It was a decade ago that Carol Campbell joined Myrna Blyth, the founding editor of More, to sell what was then a magazine that went against the grain by aiming unabashedly at women over 40.
Now, with signs that marketers are increasingly embracing America’s aging population, the pair is teaming up again, this time to jointly sell custom, cross-platform ads aimed at female boomers. The companies are PGOA Media, which publishes the small-town newspaper supplements American Profile, Relish, and Spry, and where Campbell is now chief revenue officer; and ThirdAge.com, a lifestyle website aimed at boomer women where Blyth is editor-in-chief.
The effort will initially aim for pharmaceutical and packaged-goods companies, which PGOA considers low-hanging fruit.
“This is the demo that’s spending money on healthcare, living well, and people want to reach them in a very personal way,” Blyth said.
ThirdAge and PGOA each claim about 1 million monthly unique visitors online. PGOA’s American Profile reaches about 27 million readers weekly through its carrier papers. Relish, a food magazine, and Spry, a health publication, claim monthly audiences of 46.5 million and 27 million, respectively. PGOA and ThirdAge also expect to share editorial content in print and online.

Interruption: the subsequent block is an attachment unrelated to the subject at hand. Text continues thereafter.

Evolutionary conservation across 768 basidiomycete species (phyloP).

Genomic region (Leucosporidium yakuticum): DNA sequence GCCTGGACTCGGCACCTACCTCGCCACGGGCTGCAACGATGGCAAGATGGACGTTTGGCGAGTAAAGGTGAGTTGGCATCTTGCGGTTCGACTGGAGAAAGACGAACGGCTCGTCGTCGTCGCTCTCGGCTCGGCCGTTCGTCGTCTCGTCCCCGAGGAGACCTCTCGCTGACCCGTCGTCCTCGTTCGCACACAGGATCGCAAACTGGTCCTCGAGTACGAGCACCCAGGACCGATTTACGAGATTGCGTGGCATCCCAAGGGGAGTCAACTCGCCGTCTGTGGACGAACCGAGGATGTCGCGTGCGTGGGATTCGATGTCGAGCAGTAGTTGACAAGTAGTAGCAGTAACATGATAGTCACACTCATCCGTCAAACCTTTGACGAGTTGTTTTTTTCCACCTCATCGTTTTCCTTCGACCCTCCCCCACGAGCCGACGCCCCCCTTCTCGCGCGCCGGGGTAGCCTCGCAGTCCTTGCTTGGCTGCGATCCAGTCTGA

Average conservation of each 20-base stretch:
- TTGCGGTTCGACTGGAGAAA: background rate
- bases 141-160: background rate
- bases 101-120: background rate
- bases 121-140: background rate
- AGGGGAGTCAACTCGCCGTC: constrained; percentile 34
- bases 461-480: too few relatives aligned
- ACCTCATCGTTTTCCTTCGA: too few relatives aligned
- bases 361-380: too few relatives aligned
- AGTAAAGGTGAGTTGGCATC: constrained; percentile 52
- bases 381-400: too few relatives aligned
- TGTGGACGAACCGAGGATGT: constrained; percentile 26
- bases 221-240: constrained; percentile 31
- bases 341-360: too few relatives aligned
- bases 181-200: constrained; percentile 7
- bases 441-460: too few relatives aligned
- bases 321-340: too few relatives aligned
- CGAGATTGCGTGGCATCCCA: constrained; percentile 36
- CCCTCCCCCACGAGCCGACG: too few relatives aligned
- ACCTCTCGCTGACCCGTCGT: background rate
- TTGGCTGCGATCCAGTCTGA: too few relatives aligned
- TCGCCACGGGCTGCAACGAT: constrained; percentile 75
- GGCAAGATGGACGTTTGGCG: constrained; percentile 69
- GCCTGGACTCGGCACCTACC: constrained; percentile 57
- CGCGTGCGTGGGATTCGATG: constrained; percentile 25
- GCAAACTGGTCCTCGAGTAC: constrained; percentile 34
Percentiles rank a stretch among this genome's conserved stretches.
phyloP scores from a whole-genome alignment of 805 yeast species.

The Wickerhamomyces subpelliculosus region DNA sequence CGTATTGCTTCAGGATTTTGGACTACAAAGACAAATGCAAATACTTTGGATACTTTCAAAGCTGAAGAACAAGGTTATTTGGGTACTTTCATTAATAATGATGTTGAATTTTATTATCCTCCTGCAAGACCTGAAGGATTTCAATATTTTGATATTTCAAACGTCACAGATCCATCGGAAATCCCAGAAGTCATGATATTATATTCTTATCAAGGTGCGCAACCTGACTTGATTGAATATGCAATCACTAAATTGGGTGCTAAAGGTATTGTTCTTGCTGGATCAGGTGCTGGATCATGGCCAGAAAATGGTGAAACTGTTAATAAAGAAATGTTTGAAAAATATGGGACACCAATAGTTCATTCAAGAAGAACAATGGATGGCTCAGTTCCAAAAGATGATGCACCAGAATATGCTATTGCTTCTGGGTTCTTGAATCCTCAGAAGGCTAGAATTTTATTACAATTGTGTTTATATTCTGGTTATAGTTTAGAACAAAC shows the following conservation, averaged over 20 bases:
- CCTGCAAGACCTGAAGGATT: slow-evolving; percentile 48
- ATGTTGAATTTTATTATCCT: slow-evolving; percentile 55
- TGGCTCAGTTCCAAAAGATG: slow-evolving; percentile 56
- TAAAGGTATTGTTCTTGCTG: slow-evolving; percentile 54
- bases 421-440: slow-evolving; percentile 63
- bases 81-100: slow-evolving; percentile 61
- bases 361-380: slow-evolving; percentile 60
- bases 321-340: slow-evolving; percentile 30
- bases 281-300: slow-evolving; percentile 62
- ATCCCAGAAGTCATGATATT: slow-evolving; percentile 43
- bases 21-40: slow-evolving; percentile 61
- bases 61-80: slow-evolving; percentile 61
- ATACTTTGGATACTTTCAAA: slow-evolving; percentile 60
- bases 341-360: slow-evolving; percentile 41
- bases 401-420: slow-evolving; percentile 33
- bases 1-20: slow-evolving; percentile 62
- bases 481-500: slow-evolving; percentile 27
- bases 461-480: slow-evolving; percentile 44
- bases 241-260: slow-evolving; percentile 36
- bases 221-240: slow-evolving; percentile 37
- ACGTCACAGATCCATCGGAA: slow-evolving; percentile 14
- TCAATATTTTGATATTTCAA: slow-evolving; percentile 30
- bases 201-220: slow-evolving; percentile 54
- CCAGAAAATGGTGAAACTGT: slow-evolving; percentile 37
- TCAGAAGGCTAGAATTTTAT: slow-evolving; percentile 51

The partnership unites not only two companies going after the same demo but also two longtime business associates and personal friends.
“Myrna recruited me from Condé Nast,” recalls Campbell, who served as More’s publisher from 2001 to 2004. “I took one look at Myrna and the whole More opportunity and said, how can I resist this? She was the face of More and I was so impressed with her knowledge. There was so much research and thought that went into the brand.”
“Carol was at More for three years, and what can I say?” chimed in Blyth, who joined Campbell on a conference call. Blyth was behind the More launch in 1998 by the Meredith Corp., as well as editor-in-chief of sibling pub Ladies’ Home Journal. “Carol is a fantastic seller and strategist.”
Campbell and Blyth kept in touch over the years. After Blyth jumped to Betty Confidential, a lifestyle site for women, she brought on Campbell as a consultant. They recently discovered their current common business interests.
“I knew what Myrna was doing at ThirdAge,” Campbell said. “That is the sweet spot of PGOA Media, with American Profile, Relish, and Spry.”
While More continues to thrive, other magazines that tried to capture the demographic shift have met with more limited success. If magazines are still chasing youth, as Blyth sees it, these days she’s placing her bets on the online world.
“This is the audience of magazines, women 40-plus,” she said. “Magazines don’t want to accept this, and it has become the booming, growing part of the Web. Television is beginning to recognize it. Magazines are still running screaming from the audience that loves them.”